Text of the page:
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Laws Shield Hospitals From Families Who Believe Loved Ones Contracted Covid as Patients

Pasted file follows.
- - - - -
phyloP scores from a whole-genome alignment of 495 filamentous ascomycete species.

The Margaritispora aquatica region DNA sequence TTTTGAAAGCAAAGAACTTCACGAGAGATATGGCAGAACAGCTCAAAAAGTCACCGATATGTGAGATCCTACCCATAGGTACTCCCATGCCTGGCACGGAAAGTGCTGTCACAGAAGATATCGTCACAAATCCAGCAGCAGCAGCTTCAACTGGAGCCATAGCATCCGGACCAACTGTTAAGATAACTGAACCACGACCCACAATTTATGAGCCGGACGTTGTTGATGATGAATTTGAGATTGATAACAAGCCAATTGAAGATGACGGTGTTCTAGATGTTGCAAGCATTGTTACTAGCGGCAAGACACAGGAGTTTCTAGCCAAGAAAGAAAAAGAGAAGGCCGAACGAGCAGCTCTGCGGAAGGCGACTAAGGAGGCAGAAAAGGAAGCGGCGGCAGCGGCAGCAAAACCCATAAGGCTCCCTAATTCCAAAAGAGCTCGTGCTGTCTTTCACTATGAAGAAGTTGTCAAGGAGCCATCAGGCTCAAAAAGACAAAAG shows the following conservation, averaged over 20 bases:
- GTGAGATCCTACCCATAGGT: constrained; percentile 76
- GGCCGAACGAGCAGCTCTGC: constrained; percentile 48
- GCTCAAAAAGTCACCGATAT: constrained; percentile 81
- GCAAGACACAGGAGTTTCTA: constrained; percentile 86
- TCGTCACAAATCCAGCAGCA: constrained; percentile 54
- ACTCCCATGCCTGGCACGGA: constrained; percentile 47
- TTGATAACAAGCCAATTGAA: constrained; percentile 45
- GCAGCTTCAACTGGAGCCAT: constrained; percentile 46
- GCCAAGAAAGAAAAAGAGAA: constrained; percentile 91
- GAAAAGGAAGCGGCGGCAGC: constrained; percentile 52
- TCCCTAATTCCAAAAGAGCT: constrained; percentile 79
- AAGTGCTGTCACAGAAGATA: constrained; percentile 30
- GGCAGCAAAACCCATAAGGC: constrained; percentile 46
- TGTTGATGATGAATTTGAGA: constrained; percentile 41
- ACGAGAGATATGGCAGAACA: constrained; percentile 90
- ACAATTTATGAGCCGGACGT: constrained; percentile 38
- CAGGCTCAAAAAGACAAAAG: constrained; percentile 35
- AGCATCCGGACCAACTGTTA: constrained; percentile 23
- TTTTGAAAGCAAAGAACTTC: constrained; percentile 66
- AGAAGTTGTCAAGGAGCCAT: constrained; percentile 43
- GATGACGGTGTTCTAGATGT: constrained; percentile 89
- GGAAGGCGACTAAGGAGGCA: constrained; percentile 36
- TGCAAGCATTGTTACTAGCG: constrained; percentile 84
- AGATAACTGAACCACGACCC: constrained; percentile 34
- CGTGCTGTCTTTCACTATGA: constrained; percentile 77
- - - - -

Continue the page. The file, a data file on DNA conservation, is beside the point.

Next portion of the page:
California :After Amanda Wilson lost her son, Braden, 15, to covid-19 in early 2021, she tried to honor his memory. She put up a lending library box in his name. She plans to give the money she saved for his college education to other teens who love the arts and technology. But in one area, she hit a brick wall: attempting to force change at the California hospital where she believes her son contracted covid in December 2020. While seeking treatment for a bleeding cyst, Braden was surrounded for hours by coughing patients in the emergency room, Wilson said. Yet, she said, she has been unable to get the hospital to show her improvements it told her it made or get a lawyer to take her case. “I was pretty shocked,” Wilson said. “There’s truly no recourse.” Throughout the pandemic, lawmakers from coast to coast have passed laws, declared emergency orders or activated state-of-emergency statutes that severely limited families’ ability to seek recourse for lapses in covid-related care. Under such liability shields, legal advocates say, it’s nearly impossible to seek the legal accountability that can pry open information and drive systemic improvements to the infection-control practices that make hospitals safer for patients. “Lawsuits are there for accountability and truth to be exposed,” said Kate Miceli, state affairs counsel for the American Association for Justice, which advocates for plaintiff lawyers. “These laws are absolutely preventing that.” A previous KHN investigation documented that more than 10,000 people tested positive for covid after they were hospitalized for something else in 2020. Yet many others, including Braden Wilson, are not counted in those numbers because they were discharged before testing positive. Still, the KHN findings are the only nationally publicly available data showing rates of patients who tested positive for covid after admission into individual U.S. hospitals. Those who have lost a family member say hospitals need to be held more accountable. “My mom is not like one of those people who would say ‘Go sue them,’” said Kim Crail, who believes her 79-year-old mom contracted covid during an eight-day stay at a hospital in Edgewood, Kentucky, because she tested positive less than 48 hours after leaving. “But she just wouldn’t want it to happen to anyone else.” ‘You Put Your Trust in the Hospital’ At age 89, Yan Keynigshteyn had begun to fade with dementia. But he was still living at home until he was admitted to Ronald Reagan UCLA Medical Center in Los Angeles for a urological condition, according to Terry Ayzman, his grandson. Keynigshteyn, a Soviet Union emigrant who did not understand English, found himself in an unfamiliar place with masked caregivers. The hospital confined him to his bed, Ayzman said. He did not understand how to navigate the family’s Zoom calls and, eventually, stopped talking. He was tested regularly for covid during his two-week-plus stay, Ayzman said. On Keynigshteyn’s way home in an ambulance, his doctor got test results showing he had tested positive for covid. It can take two to 14 days from exposure to covid for patients to start showing symptoms such as a fever, though the average is four to five days. His grandson believes that because Keynigshteyn was in the hospital for over two weeks before testing positive, he contracted covid at Ronald Reagan UCLA Medical Center. As the ambulance doors opened and Keynigshteyn finally saw his wife and other family members, he smiled for the first time in weeks, Ayzman said. Then the crew slammed the doors shut and took him back to the hospital. A few days later, Keynigshteyn died. “You put your trust in the hospital and you get the short end of the stick,” Ayzman said. “It wasn’t supposed to be like that.” Ayzman wanted to find out more from the hospital, but he said officials there refused to give him a copy of its investigation into his grandfather’s case, saying it was an internal matter and the results were inconclusive. Hospital spokesperson Phil Hampton did not answer questions about Keynigshteyn. “UCLA Health’s overriding priority is the safety of patients, employees, visitors and volunteers,” he said, adding that the health system has been consistent with or exceeded infection-control protocols at the local, state and federal level throughout the pandemic. Ayzman reached out to five lawyers, but he said none would take the case. He said they all told him courts were unsympathetic to cases against health care institutions at the time. “I don’t believe that a state of emergency should give a license to hospitals to get away with things scot-free,” Ayzman said. The Current State of Legal Play The avalanche of liability shield legislation was pitched as a way to prevent a wave of lawsuits, Miceli said. But it created an “unreasonable standard” for patients and families, she said, since a state-of-emergency raises the bar for filing medical malpractice cases and already makes many lawyers hesitant to take such cases. Almost every state put extra liability shield protections in place during the pandemic, Miceli said. Some of them broadly protected institutions such as hospitals, while others were more focused on shielding health care workers. Corporate-backed groups, including the American Legislative Exchange Council, the U.S. Chamber of Commerce Institute for Legal Reform, American Tort Reform Association and the National Council of Insurance Legislators, helped pass a range of liability shield bills across the country through lobbying, working with state partners or drafting forms of model legislation, a KHN review has found. William Melofchik, general counsel for NCOIL, said member legislators drafted their model bill because they felt it was important to guard against a never-ending wave of litigation and to be “better safe than sorry.” Nathan Morris, vice president of legislative affairs for the Chamber’s Institute for Leg